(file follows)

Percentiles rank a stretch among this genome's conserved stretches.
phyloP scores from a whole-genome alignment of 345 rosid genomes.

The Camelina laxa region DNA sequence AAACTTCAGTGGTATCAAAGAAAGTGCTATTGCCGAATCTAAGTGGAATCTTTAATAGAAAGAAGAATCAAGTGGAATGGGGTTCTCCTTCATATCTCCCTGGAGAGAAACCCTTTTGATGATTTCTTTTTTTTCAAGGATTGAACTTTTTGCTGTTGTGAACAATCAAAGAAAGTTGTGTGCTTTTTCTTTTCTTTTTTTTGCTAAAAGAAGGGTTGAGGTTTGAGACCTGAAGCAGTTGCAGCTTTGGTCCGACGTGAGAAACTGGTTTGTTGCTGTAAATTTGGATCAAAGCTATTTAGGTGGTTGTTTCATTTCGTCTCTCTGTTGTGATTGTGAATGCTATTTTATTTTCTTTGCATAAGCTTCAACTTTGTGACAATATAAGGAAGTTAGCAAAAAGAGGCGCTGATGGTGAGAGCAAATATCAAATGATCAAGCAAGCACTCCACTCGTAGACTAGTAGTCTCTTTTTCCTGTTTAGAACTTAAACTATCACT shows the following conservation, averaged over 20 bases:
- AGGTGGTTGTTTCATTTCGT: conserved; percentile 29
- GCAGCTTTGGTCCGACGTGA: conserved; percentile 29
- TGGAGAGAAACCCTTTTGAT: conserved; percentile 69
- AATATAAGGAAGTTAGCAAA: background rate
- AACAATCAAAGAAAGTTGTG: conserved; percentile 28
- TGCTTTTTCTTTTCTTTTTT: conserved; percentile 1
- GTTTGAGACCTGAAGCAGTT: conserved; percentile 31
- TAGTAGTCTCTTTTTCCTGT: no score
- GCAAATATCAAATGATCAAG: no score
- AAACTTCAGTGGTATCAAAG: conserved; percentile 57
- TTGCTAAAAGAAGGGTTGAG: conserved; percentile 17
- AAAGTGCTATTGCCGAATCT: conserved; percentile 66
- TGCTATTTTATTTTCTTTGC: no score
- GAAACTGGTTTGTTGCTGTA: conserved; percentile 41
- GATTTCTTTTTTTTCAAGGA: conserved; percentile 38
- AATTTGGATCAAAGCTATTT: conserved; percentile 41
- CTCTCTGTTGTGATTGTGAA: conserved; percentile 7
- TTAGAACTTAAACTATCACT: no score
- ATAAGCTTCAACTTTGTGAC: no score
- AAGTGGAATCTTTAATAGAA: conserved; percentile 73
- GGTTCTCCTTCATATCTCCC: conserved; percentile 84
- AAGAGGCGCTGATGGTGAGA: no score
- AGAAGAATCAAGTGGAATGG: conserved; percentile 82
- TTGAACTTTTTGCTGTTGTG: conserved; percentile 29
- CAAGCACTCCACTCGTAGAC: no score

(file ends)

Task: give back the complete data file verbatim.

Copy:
Percentiles rank a stretch among this genome's conserved stretches.
phyloP scores from a whole-genome alignment of 345 rosid genomes.

The Camelina laxa region DNA sequence AAACTTCAGTGGTATCAAAGAAAGTGCTATTGCCGAATCTAAGTGGAATCTTTAATAGAAAGAAGAATCAAGTGGAATGGGGTTCTCCTTCATATCTCCCTGGAGAGAAACCCTTTTGATGATTTCTTTTTTTTCAAGGATTGAACTTTTTGCTGTTGTGAACAATCAAAGAAAGTTGTGTGCTTTTTCTTTTCTTTTTTTTGCTAAAAGAAGGGTTGAGGTTTGAGACCTGAAGCAGTTGCAGCTTTGGTCCGACGTGAGAAACTGGTTTGTTGCTGTAAATTTGGATCAAAGCTATTTAGGTGGTTGTTTCATTTCGTCTCTCTGTTGTGATTGTGAATGCTATTTTATTTTCTTTGCATAAGCTTCAACTTTGTGACAATATAAGGAAGTTAGCAAAAAGAGGCGCTGATGGTGAGAGCAAATATCAAATGATCAAGCAAGCACTCCACTCGTAGACTAGTAGTCTCTTTTTCCTGTTTAGAACTTAAACTATCACT shows the following conservation, averaged over 20 bases:
- AGGTGGTTGTTTCATTTCGT: conserved; percentile 29
- GCAGCTTTGGTCCGACGTGA: conserved; percentile 29
- TGGAGAGAAACCCTTTTGAT: conserved; percentile 69
- AATATAAGGAAGTTAGCAAA: background rate
- AACAATCAAAGAAAGTTGTG: conserved; percentile 28
- TGCTTTTTCTTTTCTTTTTT: conserved; percentile 1
- GTTTGAGACCTGAAGCAGTT: conserved; percentile 31
- TAGTAGTCTCTTTTTCCTGT: no score
- GCAAATATCAAATGATCAAG: no score
- AAACTTCAGTGGTATCAAAG: conserved; percentile 57
- TTGCTAAAAGAAGGGTTGAG: conserved; percentile 17
- AAAGTGCTATTGCCGAATCT: conserved; percentile 66
- TGCTATTTTATTTTCTTTGC: no score
- GAAACTGGTTTGTTGCTGTA: conserved; percentile 41
- GATTTCTTTTTTTTCAAGGA: conserved; percentile 38
- AATTTGGATCAAAGCTATTT: conserved; percentile 41
- CTCTCTGTTGTGATTGTGAA: conserved; percentile 7
- TTAGAACTTAAACTATCACT: no score
- ATAAGCTTCAACTTTGTGAC: no score
- AAGTGGAATCTTTAATAGAA: conserved; percentile 73
- GGTTCTCCTTCATATCTCCC: conserved; percentile 84
- AAGAGGCGCTGATGGTGAGA: no score
- AGAAGAATCAAGTGGAATGG: conserved; percentile 82
- TTGAACTTTTTGCTGTTGTG: conserved; percentile 29
- CAAGCACTCCACTCGTAGAC: no score